The New York Times: Arkansas Court Reverses $1.2 Billion Judgment Against Johnson & Johnson
The Arkansas Supreme Court reversed a $1.2 billion judgment against Johnson & Johnson on Thursday, finding that the state attorney general erred by suing under a law that applied to health care facilities, not drug companies. The judgment, one of the largest in history for a state fraud case, was imposed in 2012 after a jury concluded that Johnson & Johnson had improperly marketed and concealed the risks of Risperdal, an antipsychotic drug (Thomas, 3/2).
The Associated Press: Arkansas Court Tosses $1.2B Judgment Against J&J
The Arkansas Supreme Court tossed out a $1.2 billion judgment against Johnson & Johnson on Thursday, reversing a lower court verdict that found the drug maker engaged in fraudulent tactics when marketing the antipsychotic drug Risperdal. The high court ruled the state's Medicaid fraud law, which formed the basis of Arkansas' lawsuit, regulates health care facilities and that drug manufacturers, including Johnson & Johnson and its subsidiary, Janssen Pharmaceutical Inc., don't fall under its scope (Bartels, 3/20).
The Wall Street Journal: Child-Abuse Deaths Prompt Lawmakers To Weigh Overhauls
In some cases, [Department of Children and Families] documents show the agency left kids with caregivers about whom it had logged multiple warning signs. The string of deaths triggered public outcry, plunged the state's child-welfare system into crisis and led to the resignation of the DCF secretary in July. Now, the Florida Legislature has made overhauling the system one of its top priorities in the session that began earlier this month (Campo-Flores, 3/20).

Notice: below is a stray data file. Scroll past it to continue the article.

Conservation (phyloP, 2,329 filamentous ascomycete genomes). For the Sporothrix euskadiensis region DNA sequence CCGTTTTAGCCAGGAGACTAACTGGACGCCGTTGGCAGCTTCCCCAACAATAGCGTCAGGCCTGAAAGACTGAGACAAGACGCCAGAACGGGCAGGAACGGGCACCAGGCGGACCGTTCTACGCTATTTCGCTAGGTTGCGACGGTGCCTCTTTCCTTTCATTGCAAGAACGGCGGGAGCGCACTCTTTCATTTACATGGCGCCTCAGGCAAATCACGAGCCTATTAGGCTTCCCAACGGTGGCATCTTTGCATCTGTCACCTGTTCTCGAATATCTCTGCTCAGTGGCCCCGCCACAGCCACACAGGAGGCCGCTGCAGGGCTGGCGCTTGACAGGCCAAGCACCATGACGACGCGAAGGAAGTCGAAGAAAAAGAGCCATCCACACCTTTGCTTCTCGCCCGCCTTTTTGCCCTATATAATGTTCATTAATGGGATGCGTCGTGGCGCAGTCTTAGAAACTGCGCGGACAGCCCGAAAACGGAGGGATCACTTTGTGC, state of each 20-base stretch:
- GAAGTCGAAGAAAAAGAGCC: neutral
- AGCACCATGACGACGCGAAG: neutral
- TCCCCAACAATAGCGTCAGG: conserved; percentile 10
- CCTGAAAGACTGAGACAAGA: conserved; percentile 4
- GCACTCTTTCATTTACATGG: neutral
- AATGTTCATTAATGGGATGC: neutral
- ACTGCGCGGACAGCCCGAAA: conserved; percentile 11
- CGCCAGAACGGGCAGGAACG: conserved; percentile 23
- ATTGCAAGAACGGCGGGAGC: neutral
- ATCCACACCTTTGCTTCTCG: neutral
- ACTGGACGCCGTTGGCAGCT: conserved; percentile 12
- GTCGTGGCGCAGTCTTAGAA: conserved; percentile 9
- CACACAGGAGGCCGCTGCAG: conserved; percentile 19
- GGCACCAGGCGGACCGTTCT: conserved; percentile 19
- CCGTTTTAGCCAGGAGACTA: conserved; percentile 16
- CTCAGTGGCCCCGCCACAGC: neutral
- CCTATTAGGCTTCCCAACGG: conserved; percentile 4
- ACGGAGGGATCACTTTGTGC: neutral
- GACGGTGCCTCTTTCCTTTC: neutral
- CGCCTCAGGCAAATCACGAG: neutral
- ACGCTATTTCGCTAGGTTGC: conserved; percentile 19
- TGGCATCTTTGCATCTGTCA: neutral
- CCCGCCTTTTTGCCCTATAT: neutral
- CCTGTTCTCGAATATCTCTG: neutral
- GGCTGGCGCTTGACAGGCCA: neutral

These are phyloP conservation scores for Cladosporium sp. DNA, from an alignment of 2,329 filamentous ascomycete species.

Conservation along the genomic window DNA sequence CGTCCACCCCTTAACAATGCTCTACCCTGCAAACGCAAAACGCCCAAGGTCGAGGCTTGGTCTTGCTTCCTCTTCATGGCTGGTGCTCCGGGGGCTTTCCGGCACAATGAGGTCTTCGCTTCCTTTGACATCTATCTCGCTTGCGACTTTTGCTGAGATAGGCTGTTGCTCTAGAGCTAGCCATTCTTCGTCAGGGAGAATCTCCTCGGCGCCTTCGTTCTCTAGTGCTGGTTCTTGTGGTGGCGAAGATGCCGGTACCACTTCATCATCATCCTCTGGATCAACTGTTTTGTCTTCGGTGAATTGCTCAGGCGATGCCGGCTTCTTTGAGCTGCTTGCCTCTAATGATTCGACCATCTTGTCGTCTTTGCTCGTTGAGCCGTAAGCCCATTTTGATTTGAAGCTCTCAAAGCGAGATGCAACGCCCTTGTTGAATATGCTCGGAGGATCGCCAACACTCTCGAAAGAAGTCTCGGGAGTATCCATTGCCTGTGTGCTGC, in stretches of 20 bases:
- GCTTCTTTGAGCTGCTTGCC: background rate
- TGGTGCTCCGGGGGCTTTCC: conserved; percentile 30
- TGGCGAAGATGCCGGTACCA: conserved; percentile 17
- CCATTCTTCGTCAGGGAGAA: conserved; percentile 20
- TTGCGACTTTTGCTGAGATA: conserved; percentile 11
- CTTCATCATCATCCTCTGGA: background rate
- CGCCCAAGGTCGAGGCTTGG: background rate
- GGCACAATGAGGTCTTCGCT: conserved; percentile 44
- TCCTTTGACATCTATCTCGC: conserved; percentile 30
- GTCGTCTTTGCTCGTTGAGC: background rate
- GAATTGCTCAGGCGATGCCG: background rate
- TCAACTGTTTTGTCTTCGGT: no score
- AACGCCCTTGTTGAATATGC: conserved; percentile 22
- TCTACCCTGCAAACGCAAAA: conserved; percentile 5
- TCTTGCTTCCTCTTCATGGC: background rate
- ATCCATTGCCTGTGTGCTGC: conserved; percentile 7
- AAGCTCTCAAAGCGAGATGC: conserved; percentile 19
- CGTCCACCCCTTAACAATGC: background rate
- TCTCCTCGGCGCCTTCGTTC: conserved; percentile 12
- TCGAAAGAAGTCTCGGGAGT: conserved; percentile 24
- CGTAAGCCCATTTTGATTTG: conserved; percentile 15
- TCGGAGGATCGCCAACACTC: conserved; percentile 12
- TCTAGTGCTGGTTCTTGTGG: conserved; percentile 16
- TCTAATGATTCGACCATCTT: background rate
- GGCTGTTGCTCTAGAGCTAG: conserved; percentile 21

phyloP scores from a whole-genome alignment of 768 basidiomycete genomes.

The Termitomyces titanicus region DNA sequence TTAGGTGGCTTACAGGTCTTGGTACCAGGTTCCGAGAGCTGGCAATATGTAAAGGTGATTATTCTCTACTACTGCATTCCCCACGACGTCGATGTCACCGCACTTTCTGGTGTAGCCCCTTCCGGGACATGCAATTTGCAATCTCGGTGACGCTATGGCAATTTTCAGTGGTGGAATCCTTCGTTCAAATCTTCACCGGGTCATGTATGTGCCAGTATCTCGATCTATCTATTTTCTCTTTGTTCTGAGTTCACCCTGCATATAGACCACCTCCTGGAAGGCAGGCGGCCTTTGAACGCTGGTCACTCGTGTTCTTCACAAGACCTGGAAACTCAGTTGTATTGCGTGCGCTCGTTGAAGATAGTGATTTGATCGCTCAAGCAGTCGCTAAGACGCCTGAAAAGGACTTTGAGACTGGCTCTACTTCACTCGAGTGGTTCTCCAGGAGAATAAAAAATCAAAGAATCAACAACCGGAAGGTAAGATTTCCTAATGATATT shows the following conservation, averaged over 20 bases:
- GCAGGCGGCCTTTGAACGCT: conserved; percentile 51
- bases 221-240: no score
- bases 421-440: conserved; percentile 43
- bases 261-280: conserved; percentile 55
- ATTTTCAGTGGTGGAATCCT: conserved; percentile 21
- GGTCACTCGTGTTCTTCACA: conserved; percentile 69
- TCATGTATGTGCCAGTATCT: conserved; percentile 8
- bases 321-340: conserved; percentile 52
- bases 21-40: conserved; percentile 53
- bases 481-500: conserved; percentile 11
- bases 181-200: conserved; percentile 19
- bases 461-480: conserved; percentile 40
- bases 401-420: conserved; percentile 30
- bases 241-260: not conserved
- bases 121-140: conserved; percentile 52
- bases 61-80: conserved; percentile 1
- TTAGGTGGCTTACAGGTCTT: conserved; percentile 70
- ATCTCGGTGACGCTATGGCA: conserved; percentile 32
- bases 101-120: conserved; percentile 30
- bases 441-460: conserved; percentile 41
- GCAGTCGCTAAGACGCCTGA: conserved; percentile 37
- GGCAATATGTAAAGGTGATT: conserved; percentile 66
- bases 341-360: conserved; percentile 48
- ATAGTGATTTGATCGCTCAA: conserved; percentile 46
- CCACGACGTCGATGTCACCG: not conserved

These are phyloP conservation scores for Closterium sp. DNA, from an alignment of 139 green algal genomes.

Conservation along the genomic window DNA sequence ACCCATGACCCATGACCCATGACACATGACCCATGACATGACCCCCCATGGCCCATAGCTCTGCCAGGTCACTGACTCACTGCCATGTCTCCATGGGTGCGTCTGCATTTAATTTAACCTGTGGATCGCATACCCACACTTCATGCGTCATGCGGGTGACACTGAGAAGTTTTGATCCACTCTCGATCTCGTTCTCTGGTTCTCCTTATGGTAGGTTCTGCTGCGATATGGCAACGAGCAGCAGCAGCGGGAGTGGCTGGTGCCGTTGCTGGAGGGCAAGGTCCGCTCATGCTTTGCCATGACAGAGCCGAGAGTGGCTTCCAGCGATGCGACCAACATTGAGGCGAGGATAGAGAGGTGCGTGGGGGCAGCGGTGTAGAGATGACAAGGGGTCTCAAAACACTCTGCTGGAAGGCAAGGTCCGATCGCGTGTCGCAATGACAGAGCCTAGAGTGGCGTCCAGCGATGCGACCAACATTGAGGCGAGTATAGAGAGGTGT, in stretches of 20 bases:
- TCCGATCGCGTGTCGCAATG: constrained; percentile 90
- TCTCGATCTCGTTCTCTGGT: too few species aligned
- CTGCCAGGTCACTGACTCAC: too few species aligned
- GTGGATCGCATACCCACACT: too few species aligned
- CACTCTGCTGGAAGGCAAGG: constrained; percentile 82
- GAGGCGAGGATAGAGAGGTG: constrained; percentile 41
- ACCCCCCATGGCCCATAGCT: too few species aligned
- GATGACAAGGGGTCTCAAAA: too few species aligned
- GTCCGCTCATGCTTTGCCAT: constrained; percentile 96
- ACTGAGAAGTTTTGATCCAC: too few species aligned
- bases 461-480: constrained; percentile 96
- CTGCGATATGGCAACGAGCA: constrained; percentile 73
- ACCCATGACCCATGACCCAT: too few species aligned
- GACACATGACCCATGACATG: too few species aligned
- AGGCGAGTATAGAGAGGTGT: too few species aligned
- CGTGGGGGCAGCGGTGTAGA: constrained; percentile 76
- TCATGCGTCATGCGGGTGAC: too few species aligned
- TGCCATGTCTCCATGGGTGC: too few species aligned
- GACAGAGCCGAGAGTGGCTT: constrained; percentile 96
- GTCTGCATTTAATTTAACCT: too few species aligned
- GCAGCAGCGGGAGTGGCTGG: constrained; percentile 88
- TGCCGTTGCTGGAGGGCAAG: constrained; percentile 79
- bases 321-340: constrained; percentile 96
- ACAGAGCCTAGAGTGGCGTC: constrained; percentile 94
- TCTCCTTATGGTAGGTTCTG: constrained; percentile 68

The Wall Street Journal: Arizona 'Abortion Pill' Rule Faces Challenge
A federal court next week is set to hear a challenge to a new Arizona regulation that would require so-called abortion pills to be administered under a protocol that abortion-rights activists say is outdated and overly restrictive (Phillips, 3/20).
St. Louis Public Radio: Building A Pipeline Of Doctors To Help The Shortage In Missouri's Rural Communities
For someone who was clueless about what he wanted to do after finishing high school, Luke Stephens has done quite well in life. He’s now Dr. Luke Stephens, with a degree in cell and molecular biology from Missouri State University in 2004, and a medical degree from the University of Missouri at Columbia. Stephens, who is in his early 30s, is a primary care doctor who specializes in rural medicine. He’s the product of a special University of Missouri program that trains more doctors to help Missouri plug some of the holes in its primary care system in rural communities (Joiner, 3/20).
The Seattle Times: $34 Million Saved In Effort To Cut Needless ER Visits
After a contentious beginning, the state Medicaid program and a coalition of doctors and hospitals together forged a plan that helped cut nearly $34 million from expensive, unnecessary emergency-room visits last year, both sides announced Thursday. The seven-point plan included connecting hospital emergency departments across the state so doctors can check if a patient is making multiple ER visits, perhaps getting duplicate scans and other tests, as they seek drugs or relief from a chronic condition better managed in a primary-care setting (Ostrom, 3/20).
Minnesota Public Radio: A Gap Opens In Rural Mental Health Care
A mental-health provider that served thousands of people in five counties shut down early this week, abruptly creating a gap in service to rural Minnesota. Riverwood Centers operated clinics in Milaca, Cambridge, Mora, Braham, Pine City and North Branch. Kevin Wojahn, Riverwood's former executive director, told MPR News that the organization ran out of money (3/20).
The CT Mirror: CT Lawmakers, Wary Of Changing Health Care Landscape, Consider Restrictions On For-Profit Hospitals
With four of Connecticut's 28 nonprofit hospitals facing potential acquisitions by a for-profit chain, legislators are under siege from competing interests. Hospital officials say the survival of some Connecticut hospitals depends on having the ability to convert to for-profits, something that requires a change in state law. Union leaders want sweeping protections for workers in case hospitals change hands. Some union leaders and consumer advocates want an outright ban on hospitals becoming for-profit. And so far, the proposals advancing through the legislature suggest the critics of for-profit health care have the upper hand (Becker, 3/21).